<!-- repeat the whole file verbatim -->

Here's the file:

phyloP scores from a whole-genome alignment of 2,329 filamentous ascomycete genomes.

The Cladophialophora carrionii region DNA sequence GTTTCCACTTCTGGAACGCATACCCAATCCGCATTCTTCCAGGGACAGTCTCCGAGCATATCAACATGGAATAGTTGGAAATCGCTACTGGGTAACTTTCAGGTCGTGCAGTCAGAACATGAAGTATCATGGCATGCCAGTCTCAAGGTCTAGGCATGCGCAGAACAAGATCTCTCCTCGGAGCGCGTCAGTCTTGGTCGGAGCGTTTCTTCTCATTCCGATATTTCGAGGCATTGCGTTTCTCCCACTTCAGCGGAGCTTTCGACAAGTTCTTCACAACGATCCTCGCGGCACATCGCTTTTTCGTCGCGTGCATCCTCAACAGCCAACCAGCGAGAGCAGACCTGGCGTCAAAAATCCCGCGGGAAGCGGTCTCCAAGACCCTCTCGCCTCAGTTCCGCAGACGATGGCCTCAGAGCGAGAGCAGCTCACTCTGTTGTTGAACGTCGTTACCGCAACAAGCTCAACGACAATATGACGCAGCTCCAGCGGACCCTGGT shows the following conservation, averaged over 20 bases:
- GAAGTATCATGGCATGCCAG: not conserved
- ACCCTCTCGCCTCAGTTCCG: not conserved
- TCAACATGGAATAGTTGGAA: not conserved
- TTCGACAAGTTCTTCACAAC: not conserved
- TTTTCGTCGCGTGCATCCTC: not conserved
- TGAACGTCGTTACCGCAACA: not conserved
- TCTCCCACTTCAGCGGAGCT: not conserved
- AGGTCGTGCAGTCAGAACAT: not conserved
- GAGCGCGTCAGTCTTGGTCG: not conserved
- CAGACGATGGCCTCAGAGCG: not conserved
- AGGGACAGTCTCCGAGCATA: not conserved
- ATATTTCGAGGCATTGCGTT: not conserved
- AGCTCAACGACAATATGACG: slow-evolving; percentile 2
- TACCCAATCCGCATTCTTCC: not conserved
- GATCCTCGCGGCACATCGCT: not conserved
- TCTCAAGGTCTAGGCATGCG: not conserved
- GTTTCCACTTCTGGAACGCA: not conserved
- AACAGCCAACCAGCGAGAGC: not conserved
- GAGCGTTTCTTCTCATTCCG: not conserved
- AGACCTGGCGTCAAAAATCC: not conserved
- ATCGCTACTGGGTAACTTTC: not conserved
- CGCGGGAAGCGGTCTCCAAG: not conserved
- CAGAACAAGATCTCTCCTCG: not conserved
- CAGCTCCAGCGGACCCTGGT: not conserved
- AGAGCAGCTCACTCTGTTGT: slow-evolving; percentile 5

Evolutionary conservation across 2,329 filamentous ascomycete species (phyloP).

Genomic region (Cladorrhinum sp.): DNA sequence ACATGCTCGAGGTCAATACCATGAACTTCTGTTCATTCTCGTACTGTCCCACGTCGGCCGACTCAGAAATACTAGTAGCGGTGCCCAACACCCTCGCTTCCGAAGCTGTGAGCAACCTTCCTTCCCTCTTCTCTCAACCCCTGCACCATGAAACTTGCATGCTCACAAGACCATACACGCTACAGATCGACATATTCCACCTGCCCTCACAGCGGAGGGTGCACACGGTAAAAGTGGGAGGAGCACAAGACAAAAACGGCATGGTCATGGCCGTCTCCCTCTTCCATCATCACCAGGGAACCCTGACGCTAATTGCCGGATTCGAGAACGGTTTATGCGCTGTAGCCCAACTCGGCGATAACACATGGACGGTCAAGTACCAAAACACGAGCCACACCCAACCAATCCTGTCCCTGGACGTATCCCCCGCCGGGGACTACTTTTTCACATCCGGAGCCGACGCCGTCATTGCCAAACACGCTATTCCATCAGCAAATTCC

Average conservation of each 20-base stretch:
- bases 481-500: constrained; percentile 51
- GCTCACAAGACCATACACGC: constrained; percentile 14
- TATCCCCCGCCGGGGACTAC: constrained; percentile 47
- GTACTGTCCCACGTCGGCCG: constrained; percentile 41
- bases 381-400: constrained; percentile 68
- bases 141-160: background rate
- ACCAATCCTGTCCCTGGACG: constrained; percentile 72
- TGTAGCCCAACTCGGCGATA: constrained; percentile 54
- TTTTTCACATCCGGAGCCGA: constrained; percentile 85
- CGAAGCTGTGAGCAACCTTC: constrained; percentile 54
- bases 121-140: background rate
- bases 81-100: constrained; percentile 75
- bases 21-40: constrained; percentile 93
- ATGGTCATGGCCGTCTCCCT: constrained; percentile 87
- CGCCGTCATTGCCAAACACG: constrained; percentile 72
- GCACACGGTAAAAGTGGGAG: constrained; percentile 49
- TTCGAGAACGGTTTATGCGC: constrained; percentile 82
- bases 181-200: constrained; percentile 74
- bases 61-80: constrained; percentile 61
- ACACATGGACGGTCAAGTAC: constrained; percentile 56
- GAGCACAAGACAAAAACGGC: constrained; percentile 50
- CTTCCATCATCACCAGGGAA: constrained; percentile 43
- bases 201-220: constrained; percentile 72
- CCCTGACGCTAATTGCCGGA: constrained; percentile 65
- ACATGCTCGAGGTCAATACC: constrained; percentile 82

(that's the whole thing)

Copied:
phyloP scores from a whole-genome alignment of 2,329 filamentous ascomycete genomes.

The Cladophialophora carrionii region DNA sequence GTTTCCACTTCTGGAACGCATACCCAATCCGCATTCTTCCAGGGACAGTCTCCGAGCATATCAACATGGAATAGTTGGAAATCGCTACTGGGTAACTTTCAGGTCGTGCAGTCAGAACATGAAGTATCATGGCATGCCAGTCTCAAGGTCTAGGCATGCGCAGAACAAGATCTCTCCTCGGAGCGCGTCAGTCTTGGTCGGAGCGTTTCTTCTCATTCCGATATTTCGAGGCATTGCGTTTCTCCCACTTCAGCGGAGCTTTCGACAAGTTCTTCACAACGATCCTCGCGGCACATCGCTTTTTCGTCGCGTGCATCCTCAACAGCCAACCAGCGAGAGCAGACCTGGCGTCAAAAATCCCGCGGGAAGCGGTCTCCAAGACCCTCTCGCCTCAGTTCCGCAGACGATGGCCTCAGAGCGAGAGCAGCTCACTCTGTTGTTGAACGTCGTTACCGCAACAAGCTCAACGACAATATGACGCAGCTCCAGCGGACCCTGGT shows the following conservation, averaged over 20 bases:
- GAAGTATCATGGCATGCCAG: not conserved
- ACCCTCTCGCCTCAGTTCCG: not conserved
- TCAACATGGAATAGTTGGAA: not conserved
- TTCGACAAGTTCTTCACAAC: not conserved
- TTTTCGTCGCGTGCATCCTC: not conserved
- TGAACGTCGTTACCGCAACA: not conserved
- TCTCCCACTTCAGCGGAGCT: not conserved
- AGGTCGTGCAGTCAGAACAT: not conserved
- GAGCGCGTCAGTCTTGGTCG: not conserved
- CAGACGATGGCCTCAGAGCG: not conserved
- AGGGACAGTCTCCGAGCATA: not conserved
- ATATTTCGAGGCATTGCGTT: not conserved
- AGCTCAACGACAATATGACG: slow-evolving; percentile 2
- TACCCAATCCGCATTCTTCC: not conserved
- GATCCTCGCGGCACATCGCT: not conserved
- TCTCAAGGTCTAGGCATGCG: not conserved
- GTTTCCACTTCTGGAACGCA: not conserved
- AACAGCCAACCAGCGAGAGC: not conserved
- GAGCGTTTCTTCTCATTCCG: not conserved
- AGACCTGGCGTCAAAAATCC: not conserved
- ATCGCTACTGGGTAACTTTC: not conserved
- CGCGGGAAGCGGTCTCCAAG: not conserved
- CAGAACAAGATCTCTCCTCG: not conserved
- CAGCTCCAGCGGACCCTGGT: not conserved
- AGAGCAGCTCACTCTGTTGT: slow-evolving; percentile 5

Evolutionary conservation across 2,329 filamentous ascomycete species (phyloP).

Genomic region (Cladorrhinum sp.): DNA sequence ACATGCTCGAGGTCAATACCATGAACTTCTGTTCATTCTCGTACTGTCCCACGTCGGCCGACTCAGAAATACTAGTAGCGGTGCCCAACACCCTCGCTTCCGAAGCTGTGAGCAACCTTCCTTCCCTCTTCTCTCAACCCCTGCACCATGAAACTTGCATGCTCACAAGACCATACACGCTACAGATCGACATATTCCACCTGCCCTCACAGCGGAGGGTGCACACGGTAAAAGTGGGAGGAGCACAAGACAAAAACGGCATGGTCATGGCCGTCTCCCTCTTCCATCATCACCAGGGAACCCTGACGCTAATTGCCGGATTCGAGAACGGTTTATGCGCTGTAGCCCAACTCGGCGATAACACATGGACGGTCAAGTACCAAAACACGAGCCACACCCAACCAATCCTGTCCCTGGACGTATCCCCCGCCGGGGACTACTTTTTCACATCCGGAGCCGACGCCGTCATTGCCAAACACGCTATTCCATCAGCAAATTCC

Average conservation of each 20-base stretch:
- bases 481-500: constrained; percentile 51
- GCTCACAAGACCATACACGC: constrained; percentile 14
- TATCCCCCGCCGGGGACTAC: constrained; percentile 47
- GTACTGTCCCACGTCGGCCG: constrained; percentile 41
- bases 381-400: constrained; percentile 68
- bases 141-160: background rate
- ACCAATCCTGTCCCTGGACG: constrained; percentile 72
- TGTAGCCCAACTCGGCGATA: constrained; percentile 54
- TTTTTCACATCCGGAGCCGA: constrained; percentile 85
- CGAAGCTGTGAGCAACCTTC: constrained; percentile 54
- bases 121-140: background rate
- bases 81-100: constrained; percentile 75
- bases 21-40: constrained; percentile 93
- ATGGTCATGGCCGTCTCCCT: constrained; percentile 87
- CGCCGTCATTGCCAAACACG: constrained; percentile 72
- GCACACGGTAAAAGTGGGAG: constrained; percentile 49
- TTCGAGAACGGTTTATGCGC: constrained; percentile 82
- bases 181-200: constrained; percentile 74
- bases 61-80: constrained; percentile 61
- ACACATGGACGGTCAAGTAC: constrained; percentile 56
- GAGCACAAGACAAAAACGGC: constrained; percentile 50
- CTTCCATCATCACCAGGGAA: constrained; percentile 43
- bases 201-220: constrained; percentile 72
- CCCTGACGCTAATTGCCGGA: constrained; percentile 65
- ACATGCTCGAGGTCAATACC: constrained; percentile 82